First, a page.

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Monday
Mar262012

What's Up with GE Intelligent Platforms

The business models for software in manufacturing and production have intriqued me for a long time. It seems that the companies are hot in pursuit of 7-figure deals and trying to figure out just who the people are within large companies with purchasing authority. Combine this with a desire to find out what's happening at GE Intelligent Platforms these days made it the right time to catch up with Erik Udstuen, GE IP business leader for software and services last Friday.

GE IP has combined acquisitions of SmartSignal and CSense with organic development to create a business to bring together data, predicting, prognostics and diagnostics into "process tools for the enterprise."

The company's developers worked on the organic part for two years reworking recording, reporting, diagnostics toward an asset intelligence solution. This included working with other GE businesses, for example, working with GE Energy to monitor gas turbine fleets around the world. The idea is to not only alert operators about pending failures, but also work with customers for process optimization. Currently GE is monitoring 1,800 power plants around the world, consolidating all the data in a data center in Atlanta. The original work was to upgrade the environment, handle the massive database and improve analytics. That work formed the foundation of today's offering.

Udstuen noted the SmartSignal patent portfolio on prognostics, among others, emphasizes monitoring major pieces of equipment and alerting on an anomoly. CSense, a S. African company focusing on deeper analytics, had developed a suite of tools including neural net, fuzzy logic and other core machine learning technologies into a machine learning environment with deep analytics. "SmartSignal focused on failures; CSense on optimization/process performance," Udstuen summarized.

The combination of the three streams into one offering solved the problems of building a massive historical database and finding the needle in the haystack--important information needed by operators in real time. Udstuen notes that in the current example of 1,800 turbines, each may collect 10,000 measurements. The number of technicians in Atlanta is quite small. So the software analytics must sift the data for the important information.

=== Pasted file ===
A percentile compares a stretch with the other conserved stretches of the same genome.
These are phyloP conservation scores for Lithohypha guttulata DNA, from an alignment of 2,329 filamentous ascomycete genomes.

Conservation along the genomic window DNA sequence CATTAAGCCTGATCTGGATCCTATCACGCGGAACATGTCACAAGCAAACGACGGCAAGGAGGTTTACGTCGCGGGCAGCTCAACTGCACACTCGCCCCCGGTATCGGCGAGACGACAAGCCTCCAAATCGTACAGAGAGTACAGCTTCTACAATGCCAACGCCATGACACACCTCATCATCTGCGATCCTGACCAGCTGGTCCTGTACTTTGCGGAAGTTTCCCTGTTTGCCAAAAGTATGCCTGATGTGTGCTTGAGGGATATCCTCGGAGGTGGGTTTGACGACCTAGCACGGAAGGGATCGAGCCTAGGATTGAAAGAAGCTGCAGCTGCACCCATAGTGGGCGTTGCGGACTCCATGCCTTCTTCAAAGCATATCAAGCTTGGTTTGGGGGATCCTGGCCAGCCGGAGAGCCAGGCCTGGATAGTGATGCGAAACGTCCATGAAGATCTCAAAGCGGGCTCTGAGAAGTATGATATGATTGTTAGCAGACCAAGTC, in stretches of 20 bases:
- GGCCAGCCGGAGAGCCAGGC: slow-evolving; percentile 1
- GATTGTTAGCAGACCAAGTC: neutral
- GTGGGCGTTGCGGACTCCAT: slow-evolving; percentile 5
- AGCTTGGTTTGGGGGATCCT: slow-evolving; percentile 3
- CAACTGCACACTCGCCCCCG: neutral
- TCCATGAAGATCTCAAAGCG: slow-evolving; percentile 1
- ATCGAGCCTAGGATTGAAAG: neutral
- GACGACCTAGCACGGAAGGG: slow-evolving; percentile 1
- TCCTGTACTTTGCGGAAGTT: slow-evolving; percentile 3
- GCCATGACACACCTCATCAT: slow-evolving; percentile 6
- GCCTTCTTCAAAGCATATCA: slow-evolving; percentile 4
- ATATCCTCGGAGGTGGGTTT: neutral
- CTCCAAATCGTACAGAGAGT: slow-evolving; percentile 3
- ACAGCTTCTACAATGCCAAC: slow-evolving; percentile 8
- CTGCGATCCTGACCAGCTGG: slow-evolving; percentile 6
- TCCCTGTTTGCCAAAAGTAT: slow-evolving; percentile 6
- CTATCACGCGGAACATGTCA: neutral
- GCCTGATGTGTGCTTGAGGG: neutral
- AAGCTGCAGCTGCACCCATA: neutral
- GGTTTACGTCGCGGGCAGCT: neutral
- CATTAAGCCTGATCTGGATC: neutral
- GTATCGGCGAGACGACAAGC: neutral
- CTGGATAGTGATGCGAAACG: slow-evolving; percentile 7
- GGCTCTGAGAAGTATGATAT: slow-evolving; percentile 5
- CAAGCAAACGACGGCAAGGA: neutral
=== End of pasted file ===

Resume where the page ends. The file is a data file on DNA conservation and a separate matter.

Udstuen offered another example. "We had an earthquake on the east coast six months ago that tripped out quite a bit of power generating capacity. Atlanta called operators within a couple of minutes to let them know that it was safe to restart. Just imagine if they had had to search through 10,000 data points before making a decision," he noted.

"Our vision is to be the world-class remote monitoring platform across many industries. Power generation and oil & gas are big industries for GE now. We have 60 percent of the North American power generation market today. Oil & gas is mainly upstream right now. We're expanding power generation capability globally and pushing into the oil & gas midstream," said Udstuen. "The new focus is mining--massive very remote assets spread across the world. For example Angkor America mining monitors the haul truck fleet, providing remote advice on the fleet."

In summary, "We're looking to double sales every year for the next few years. The equation for GE IP is that it has a value portfolio in the millions that GE corporatly can leverage into the billions."

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